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Text Messaging Catching On in America

Philadelphia -- Once considered a teenage fad, text messaging popularity in the United States is rising dramatically. Worldwide, according to the Mobile Marketing Association, 350 billion text messages are sent per month. Text messages, also known as SMS, are exchanged across the world's networks with 15% of the messages being classified as commercial marketing messages. In fact, text messaging is entering all aspects of our society, even relationships. The San Francisco Chronicle reports that nine percent of singles have even admitted to breaking up with their significant others via text message.

This includes pop star Britney Spears who is said to have told Kevin Federline to hit the road via text message. Thirty percent of text users said that they've continued an argument by text message; probably part of the same group that ultimately contributed to the break ups. But, text messages aren't just about breaking up, they are about hooking up too.

Bret Dunlap, owner of Advanced Telecom Services, said that his company has been providing dating services to newspapers and radio stations for 15 years. Advanced Telecom Services' Matchlink brand has recently added a text dating service to go with its already existing online and telephone voice dating services. "It's mostly the 18 to 24 crowd that uses the mobile text message dating service now," said Dunlap. The applications for text messaging promotions are also increasing just as quickly. Major League Baseball offers a text message service that enables its fans to catch up on the latest news and results of their favorite team.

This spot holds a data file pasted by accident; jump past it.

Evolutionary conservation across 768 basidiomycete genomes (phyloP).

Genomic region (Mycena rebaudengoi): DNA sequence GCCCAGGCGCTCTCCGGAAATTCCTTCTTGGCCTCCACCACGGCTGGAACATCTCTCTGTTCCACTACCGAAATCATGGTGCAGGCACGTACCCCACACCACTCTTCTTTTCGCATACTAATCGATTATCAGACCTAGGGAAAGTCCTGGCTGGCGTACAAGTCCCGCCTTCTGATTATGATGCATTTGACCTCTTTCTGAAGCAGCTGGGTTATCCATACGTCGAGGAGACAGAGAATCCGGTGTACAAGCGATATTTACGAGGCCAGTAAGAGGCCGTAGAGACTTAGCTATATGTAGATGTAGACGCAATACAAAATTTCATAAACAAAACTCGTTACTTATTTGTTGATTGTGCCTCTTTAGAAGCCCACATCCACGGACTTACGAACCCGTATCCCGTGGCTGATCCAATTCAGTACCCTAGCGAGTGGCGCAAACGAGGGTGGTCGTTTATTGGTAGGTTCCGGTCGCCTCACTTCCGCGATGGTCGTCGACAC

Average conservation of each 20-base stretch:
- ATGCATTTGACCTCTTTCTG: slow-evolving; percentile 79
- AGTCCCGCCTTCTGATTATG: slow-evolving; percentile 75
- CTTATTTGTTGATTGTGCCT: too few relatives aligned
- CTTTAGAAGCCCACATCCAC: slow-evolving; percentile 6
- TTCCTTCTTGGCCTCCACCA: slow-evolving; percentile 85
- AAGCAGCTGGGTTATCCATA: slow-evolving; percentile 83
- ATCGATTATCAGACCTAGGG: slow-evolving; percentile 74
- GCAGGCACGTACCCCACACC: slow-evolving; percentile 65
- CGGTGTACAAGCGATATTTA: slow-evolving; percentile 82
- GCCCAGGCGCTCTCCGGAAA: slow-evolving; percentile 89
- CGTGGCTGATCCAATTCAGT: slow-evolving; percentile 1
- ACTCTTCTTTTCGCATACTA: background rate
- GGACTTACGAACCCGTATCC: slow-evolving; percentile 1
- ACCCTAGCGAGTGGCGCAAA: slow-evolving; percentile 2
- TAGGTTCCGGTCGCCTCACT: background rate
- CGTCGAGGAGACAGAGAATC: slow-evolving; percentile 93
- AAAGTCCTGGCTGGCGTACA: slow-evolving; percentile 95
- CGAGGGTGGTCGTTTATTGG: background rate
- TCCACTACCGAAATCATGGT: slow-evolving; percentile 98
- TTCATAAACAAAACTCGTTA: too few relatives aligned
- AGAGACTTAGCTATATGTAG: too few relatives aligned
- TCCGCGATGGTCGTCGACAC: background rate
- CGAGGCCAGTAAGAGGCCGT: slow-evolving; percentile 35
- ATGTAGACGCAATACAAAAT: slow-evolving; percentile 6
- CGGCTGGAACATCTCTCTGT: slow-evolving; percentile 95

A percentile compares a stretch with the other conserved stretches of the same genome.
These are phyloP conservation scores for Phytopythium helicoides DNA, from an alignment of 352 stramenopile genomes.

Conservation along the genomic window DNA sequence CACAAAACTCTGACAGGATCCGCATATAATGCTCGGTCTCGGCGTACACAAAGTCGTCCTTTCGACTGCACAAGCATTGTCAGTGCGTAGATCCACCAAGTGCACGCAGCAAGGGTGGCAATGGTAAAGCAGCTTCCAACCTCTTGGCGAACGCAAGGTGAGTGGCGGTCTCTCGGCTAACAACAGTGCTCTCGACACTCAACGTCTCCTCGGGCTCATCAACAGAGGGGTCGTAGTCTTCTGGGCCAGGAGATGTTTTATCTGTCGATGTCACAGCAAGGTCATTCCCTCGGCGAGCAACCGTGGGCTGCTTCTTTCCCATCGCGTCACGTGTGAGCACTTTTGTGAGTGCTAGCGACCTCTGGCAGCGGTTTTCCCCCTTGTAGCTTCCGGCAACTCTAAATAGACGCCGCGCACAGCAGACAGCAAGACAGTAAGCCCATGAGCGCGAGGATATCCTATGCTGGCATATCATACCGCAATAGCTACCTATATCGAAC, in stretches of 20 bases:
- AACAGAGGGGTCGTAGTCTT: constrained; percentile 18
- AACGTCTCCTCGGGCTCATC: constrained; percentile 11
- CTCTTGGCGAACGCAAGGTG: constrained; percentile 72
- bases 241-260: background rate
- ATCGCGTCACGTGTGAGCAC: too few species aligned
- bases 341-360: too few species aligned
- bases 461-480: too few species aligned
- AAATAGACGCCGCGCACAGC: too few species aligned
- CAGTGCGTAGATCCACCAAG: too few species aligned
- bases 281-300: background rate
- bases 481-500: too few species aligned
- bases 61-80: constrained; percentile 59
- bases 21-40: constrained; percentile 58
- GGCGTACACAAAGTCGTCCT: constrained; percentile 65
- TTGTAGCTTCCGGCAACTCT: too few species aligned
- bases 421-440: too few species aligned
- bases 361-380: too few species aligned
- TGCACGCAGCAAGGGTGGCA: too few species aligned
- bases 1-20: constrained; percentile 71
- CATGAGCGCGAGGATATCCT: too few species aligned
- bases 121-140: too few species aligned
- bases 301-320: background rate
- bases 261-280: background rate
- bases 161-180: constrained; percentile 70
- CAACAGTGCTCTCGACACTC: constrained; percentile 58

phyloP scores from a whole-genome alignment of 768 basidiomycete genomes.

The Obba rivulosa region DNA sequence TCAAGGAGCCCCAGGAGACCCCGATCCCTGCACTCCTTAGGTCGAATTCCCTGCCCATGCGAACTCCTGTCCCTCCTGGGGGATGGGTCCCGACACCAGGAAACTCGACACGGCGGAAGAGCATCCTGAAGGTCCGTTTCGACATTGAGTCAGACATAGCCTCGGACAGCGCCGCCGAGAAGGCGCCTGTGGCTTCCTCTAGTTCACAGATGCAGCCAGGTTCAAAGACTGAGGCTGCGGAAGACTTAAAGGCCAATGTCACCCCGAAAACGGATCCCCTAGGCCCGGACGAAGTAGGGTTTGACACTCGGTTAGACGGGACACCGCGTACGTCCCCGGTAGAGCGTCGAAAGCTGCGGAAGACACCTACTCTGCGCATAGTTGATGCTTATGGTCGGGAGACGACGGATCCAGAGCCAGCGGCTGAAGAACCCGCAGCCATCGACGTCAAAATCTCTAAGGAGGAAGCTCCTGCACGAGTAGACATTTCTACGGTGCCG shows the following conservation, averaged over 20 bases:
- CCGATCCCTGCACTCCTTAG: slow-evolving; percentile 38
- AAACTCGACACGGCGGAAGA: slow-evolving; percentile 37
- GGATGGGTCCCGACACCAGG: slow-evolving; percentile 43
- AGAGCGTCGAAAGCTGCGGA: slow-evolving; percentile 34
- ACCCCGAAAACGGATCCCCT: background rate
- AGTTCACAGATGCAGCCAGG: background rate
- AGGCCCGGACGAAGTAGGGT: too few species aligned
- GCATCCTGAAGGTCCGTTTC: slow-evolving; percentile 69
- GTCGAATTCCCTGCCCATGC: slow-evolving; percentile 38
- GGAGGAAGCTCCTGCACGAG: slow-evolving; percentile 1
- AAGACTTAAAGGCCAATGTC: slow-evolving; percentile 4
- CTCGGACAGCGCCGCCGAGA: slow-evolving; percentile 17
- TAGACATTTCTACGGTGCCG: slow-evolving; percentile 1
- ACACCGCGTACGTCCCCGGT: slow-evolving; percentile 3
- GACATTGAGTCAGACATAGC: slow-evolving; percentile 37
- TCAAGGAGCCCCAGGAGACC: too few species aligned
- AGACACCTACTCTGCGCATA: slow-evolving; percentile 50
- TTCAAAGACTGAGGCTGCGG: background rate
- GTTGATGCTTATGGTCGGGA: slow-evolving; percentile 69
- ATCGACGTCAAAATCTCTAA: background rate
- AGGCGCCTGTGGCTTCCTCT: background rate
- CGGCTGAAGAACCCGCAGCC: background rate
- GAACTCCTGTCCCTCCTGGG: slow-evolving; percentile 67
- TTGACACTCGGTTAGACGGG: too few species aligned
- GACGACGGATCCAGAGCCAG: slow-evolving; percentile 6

There are also custom cell phone wallpapers of team logos and unique actual game recorded play-by-play ringtones in the professional baseball offering. Two years ago, Live 8, which sponsored the single biggest text messaging promotion in history, garnered 26 million texts supporting increased government aid to poor African countries. The opportunities for promoters appear to only be limited by one's imagination.

In China, cell phone advertising is exploding, but it is slower to catch on in the United States despite the fact that many advertisers who have tried it have reported outstanding results. One of the more interesting applications that we've seen is one being sold to radio stations by Chicago-based Spark Network Services. Spark offers a suite of text messaging products called PromoTXTRadio. The text messaging products allow radio stations to offer votelines, sweepstakes, song dedications, station play lists, traffic reports, and breaking news via text message.

It even allows radio stations to offer their station jingles to be played as cell phone ringtones. Still, Americans have a long way to go to catch their Asian brethren when it comes to the growing phenomenon of text messaging. CTIA-The Wireless Association, estimates that the average Chinese cell phone user sent 651 text messages last year compared to just 203 for US wireless users.

Bob Bentz is the editor of the Text Message Blog



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